Should You Choose Medical School or Another Health Education?
If you’re considering enrolling in med school, make sure you are going for the right reasons.
Have you decided that you want to pursue a career in medicine? If you’re interested in becoming a doctor, understand that it takes an incredible amount of dedication to achieve this feat. You will need to complete four years of undergraduate studies, four years of medical school, and a residency training program in your specified field, which can take anywhere from three to eight years.
If you decide that med school isn’t for you, there are plenty of other comparable career options that don’t require an MD.
Med School: What to Expect
Before committing a decade of your life to medical studies, familiarize yourself with the time and cost of this process.
- The Association of American Medical Colleges found that the median cost of attendance in 2011 is $49,298. Graduates from the class of 2010 saw a median debt of $150,000 from their time in medical school.
- You will have to take the Medical College Admission Test (MCAT) in order to gain acceptance into med school. The test is divided into four sections – physical sciences, biological sciences, verbal reasoning, and a writing sample.
- The first year is usually the most difficult – most of the work is done in the form of basic class and lectures, meaning it will require a great deal of memorization. Year two focuses on clinical studies and the situations you will encounter in a medical setting. Your last two years will be spent in actual clinical environments under the supervision of professional.
- While graduation guarantees you an MD, certain career fields (surgery, dermatology, OBGYN) require good grades and high marks from clinical professionals.
Alternative Health-Related Professions
If you decide that med school isn’t for you, there are plenty of other comparable career options that don’t require an MD. You can view a full list of health care careers at the American Medical Association’s website.
- Nurse: The most common health-related career, there are 2.6 million registered nurses in the United States. Nurses provide basic treatment for patients and offer support to family members.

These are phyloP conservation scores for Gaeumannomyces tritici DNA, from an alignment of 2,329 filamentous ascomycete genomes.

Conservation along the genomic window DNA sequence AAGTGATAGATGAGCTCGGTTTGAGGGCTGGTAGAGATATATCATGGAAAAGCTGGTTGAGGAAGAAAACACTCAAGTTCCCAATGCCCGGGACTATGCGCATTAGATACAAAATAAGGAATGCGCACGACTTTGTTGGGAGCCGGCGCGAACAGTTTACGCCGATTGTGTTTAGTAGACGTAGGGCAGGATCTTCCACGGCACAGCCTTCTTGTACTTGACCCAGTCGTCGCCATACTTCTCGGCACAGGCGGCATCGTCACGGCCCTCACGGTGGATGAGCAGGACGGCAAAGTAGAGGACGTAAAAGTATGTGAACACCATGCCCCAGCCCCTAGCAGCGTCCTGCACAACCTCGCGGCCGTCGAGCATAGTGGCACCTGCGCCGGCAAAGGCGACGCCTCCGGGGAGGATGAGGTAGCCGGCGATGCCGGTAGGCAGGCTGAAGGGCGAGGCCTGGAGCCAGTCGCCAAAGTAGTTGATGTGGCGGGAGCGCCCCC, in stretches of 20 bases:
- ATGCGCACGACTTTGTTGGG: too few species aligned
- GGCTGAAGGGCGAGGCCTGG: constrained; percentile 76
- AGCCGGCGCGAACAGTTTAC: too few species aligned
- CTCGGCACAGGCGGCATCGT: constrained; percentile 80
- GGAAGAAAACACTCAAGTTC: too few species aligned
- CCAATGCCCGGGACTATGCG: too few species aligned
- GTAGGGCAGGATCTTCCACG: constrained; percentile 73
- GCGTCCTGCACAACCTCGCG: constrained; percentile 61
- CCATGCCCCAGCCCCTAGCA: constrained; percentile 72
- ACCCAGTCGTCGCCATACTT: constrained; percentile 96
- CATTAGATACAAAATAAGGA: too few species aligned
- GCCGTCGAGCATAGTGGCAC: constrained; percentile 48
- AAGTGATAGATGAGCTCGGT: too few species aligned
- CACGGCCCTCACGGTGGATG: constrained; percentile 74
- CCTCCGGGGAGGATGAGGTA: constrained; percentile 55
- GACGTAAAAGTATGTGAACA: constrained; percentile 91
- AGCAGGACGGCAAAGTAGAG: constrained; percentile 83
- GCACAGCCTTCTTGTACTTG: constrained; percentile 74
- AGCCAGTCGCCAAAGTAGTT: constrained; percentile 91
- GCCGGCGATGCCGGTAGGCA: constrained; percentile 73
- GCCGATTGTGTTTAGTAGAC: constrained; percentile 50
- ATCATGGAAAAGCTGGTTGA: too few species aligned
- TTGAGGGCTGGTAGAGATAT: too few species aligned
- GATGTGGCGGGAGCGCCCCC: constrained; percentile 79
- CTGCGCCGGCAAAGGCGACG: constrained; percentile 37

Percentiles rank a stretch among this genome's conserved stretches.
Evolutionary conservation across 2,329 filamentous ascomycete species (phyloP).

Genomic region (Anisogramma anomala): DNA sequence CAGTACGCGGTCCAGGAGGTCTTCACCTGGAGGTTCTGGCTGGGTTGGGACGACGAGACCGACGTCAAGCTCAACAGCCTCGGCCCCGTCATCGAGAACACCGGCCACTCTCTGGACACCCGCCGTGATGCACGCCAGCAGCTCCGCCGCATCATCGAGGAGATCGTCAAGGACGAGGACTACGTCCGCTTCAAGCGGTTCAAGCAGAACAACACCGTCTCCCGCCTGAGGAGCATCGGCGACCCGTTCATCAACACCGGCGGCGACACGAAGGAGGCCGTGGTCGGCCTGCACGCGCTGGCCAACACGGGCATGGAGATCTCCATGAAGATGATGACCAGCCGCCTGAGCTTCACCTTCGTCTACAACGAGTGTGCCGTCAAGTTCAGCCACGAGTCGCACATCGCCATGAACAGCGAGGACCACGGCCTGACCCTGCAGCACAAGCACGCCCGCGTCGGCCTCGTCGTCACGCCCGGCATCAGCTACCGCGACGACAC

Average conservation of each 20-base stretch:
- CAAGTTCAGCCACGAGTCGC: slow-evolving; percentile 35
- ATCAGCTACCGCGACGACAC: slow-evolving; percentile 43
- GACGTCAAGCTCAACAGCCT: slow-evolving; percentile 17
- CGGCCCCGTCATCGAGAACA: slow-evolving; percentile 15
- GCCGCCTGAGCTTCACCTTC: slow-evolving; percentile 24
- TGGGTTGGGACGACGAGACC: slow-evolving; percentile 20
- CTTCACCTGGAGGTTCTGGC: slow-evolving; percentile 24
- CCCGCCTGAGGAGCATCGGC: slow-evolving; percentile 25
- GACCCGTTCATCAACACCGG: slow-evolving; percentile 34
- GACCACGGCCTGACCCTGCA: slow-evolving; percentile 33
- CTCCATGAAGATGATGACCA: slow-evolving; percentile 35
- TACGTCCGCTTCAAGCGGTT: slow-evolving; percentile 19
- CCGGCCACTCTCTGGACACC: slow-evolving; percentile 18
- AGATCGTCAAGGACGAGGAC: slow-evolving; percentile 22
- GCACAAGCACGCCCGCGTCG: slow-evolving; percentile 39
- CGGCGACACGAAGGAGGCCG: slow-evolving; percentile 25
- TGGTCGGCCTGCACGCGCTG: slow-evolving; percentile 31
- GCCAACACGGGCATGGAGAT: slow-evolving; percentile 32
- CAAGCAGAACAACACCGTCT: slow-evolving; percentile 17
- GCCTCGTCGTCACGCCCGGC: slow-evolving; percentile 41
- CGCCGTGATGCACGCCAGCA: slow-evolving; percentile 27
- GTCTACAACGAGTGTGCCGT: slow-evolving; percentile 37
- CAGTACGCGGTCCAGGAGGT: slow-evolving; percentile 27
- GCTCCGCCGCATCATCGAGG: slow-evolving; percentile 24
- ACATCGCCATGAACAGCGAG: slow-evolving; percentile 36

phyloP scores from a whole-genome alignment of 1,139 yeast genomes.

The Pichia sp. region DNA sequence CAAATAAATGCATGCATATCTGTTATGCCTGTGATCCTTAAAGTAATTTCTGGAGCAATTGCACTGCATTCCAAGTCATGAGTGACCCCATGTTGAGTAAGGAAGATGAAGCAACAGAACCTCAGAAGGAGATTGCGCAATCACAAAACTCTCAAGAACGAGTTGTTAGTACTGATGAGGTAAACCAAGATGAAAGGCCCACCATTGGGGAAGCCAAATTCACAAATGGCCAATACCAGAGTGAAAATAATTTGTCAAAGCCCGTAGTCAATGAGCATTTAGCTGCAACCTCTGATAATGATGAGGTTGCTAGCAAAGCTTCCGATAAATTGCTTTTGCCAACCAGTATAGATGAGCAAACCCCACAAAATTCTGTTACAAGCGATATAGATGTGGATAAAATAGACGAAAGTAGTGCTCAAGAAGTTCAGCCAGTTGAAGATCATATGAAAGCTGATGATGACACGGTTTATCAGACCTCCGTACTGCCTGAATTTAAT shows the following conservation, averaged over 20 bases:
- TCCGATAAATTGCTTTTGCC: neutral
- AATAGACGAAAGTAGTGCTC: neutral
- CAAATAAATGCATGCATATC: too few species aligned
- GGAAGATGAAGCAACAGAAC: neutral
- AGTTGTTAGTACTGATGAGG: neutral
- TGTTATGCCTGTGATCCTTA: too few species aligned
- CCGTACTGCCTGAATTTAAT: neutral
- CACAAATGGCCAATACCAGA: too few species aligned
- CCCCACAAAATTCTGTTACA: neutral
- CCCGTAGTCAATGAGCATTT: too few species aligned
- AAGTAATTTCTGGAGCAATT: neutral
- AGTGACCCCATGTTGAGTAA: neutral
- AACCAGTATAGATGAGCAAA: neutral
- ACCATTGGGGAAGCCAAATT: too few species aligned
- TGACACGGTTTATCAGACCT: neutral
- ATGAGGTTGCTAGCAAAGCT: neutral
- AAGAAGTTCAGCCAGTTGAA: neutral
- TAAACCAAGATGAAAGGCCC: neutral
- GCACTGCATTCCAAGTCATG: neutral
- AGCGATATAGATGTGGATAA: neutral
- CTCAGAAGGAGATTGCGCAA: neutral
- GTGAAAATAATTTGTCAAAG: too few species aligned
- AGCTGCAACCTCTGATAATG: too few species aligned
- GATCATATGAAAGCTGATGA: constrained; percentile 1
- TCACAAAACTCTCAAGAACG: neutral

- Medical Technician: Requiring a two-year associate’s degree and certification in medical technology, a Medical Technician works in a laboratory testing and analyzes samples (such as blood and body fluids) in conjunction with a doctor.
- Pharmacist: A pharmacist specializes in prescription drugs, advising and dispensing them to patients while monitoring the effectiveness. You will need to earn a Pharm.D. degree and complete a residency program in order to become a pharmacist.
- Dentist: Although it isn’t as rigorous a process as med school, becoming a dentist takes more time than most alternative health-related professions. Upon completion of your undergraduate studies, you will need four years of dental school and approximately two years of postgraduate residency.
Med School vs. Alternative Health-Related Careers: Pros and Cons
- Med school requires a larger time commitment than any other health-related profession, but it also provides the highest salary. General pediatricians made an Degrees/Salary average of $115,748 in 2010.
- With the overall growth of the health care sector due to aging baby boomers, the Obama Health Care plan, and a host of other factors, have created more opportunities to pursue a career in healthcare. Don’t think that your options are limited if you don’t attend med school.
- If you have children or other outside obligations, make sure you have enough time in your schedule to devote to med school. Education for other careers may be more flexible in fitting your needs, so consider all options.
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